Working Lands Enterprise Initiative celebrates 11 years of investments and economic impacts

Vermont Working Lands Enterprise Initiative

Over $15 million invested since 2012 in Vermont Farm, Food and Forestry Businesses 

Vermont Business Magazine In 2012, the Vermont Legislature passed Act 142, creating the Vermont Working Lands Enterprise Initiative, and the structure for investment of state dollars into agricultural and forestry-based businesses.  Over the ensuing eleven years, the Working Lands Enterprise Initiative (WLEI) has invested $15.6 million in 446 farm, food, and forestry projects and leveraged an additional $24.6M in matching funds. These projects have created 540 new jobs, impacted 24,985 acres, and generated $92M in sales.

To celebrate these investments and the resulting impacts, the WLEI Board has released the latest Impact Report detailing the significant outcomes from the entire 11 years of the program.  

The report contains specific results of the funding in fiscal year 2023, including special funds allocated to the program from the American Rescue Plan Act. With ongoing support from Governor Phil Scott and the Vermont Legislature, WLEI continues to grow, and in fiscal year 2023 received an increase in annual base funding from $594,000 to $1,000,000. 

“Vermont’s Working Lands Enterprise Initiative isn’t just a program; it’s a commitment to fostering the vitality of our rural communities,” says Danielle Fitzko, Commissioner of the Vermont Department of Forests, Parks and Recreation. “By supporting our working lands - farms, forests, and local food businesses - we are not only preserving our state’s unique landscape, but also fostering economic resilience and sustainability. This initiative is a testament to the understanding that the health of our environment and the prosperity of our communities are inextricably linked, and that an investment in our working lands is an investment in the heart and soul of Vermont.”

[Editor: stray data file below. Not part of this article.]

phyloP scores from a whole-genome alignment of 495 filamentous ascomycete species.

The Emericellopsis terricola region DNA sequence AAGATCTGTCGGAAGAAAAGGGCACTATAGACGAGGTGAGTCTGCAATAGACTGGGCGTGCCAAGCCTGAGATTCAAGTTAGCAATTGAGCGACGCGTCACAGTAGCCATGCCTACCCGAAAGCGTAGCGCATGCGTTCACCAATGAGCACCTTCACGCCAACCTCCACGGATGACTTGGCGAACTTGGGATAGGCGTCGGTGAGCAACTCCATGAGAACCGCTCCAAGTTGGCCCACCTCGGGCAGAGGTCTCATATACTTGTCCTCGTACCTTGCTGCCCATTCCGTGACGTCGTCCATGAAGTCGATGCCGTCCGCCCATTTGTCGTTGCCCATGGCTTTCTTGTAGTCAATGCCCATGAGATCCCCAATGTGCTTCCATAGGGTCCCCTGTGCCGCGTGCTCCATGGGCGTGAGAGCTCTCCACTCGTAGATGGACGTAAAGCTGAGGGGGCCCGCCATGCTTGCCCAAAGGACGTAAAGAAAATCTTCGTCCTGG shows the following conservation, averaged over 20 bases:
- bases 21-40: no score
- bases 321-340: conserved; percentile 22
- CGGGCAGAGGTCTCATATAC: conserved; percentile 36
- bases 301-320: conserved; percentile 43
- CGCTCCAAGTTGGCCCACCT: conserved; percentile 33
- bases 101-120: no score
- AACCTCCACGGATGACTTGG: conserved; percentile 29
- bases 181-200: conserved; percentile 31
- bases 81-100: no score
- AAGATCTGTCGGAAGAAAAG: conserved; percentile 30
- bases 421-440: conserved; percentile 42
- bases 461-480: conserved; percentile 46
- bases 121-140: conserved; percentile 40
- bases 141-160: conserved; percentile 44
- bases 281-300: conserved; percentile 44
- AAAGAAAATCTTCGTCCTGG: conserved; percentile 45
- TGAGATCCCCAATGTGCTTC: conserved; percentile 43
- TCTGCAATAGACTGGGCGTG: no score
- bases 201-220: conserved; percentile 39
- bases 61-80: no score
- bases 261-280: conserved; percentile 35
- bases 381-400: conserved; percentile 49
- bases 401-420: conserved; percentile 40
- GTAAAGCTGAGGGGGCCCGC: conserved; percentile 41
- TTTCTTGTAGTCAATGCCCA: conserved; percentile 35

With growth supported by WLEI grants, farm and forest businesses from all corners of VT have generated tens of millions in new economic activity, helped strengthen local supply chains, and invested in the future of Vermont’s working lands. 

These are businesses like Giddings Hill Forest Products in Bakersfield, which received a $60,000 grant in 2023 for a new forwarder, a truck with a grappling arm to handle and transport logs, to increase logging productivity by 25% and provide a safe low impact machine for new employees. These and other grantee stories are shared in the impact report. 

2023 also saw continued investment in service provider organizations and producer associations that provide key supports to working lands businesses in Vermont. The impact report tells the story of Clean Economy Works, a St. Johnsbury based firm that provides strategic planning and project management for economic development projects. 

They received a $20,000 grant from the Working Lands Enterprise Initiative to work with eight farms in Vermont, including Joe’s Brook Farm in St. Johnsbury, to identify projects and apply for federal energy grants at no cost to the farmers.

“Investing in our working lands is critical to Vermont’s future,” said Anson Tebbetts, Vermont’s Secretary of Agriculture.  “Keeping Vermont’s land open and productive helps to feed us and the region. These investments make it more affordable to work the land while supporting our rural communities. It’s good business.”

The Working Lands Enterprise Board (WLEB) is made up of 20 members throughout the supply chains of agriculture and forestry, and staff from the Vermont Agency of Agriculture, Food & Markets, Vermont Department of Forests, Parks & Recreation, Vermont Agency of Commerce & Community Development, Vermont Housing & Conservation Board, Vermont Economic Development Authority, and the Vermont Sustainable Jobs Fund.


Source: February 16, 2024 | Montpelier, VT - VAAFM

Vermont Business Magazine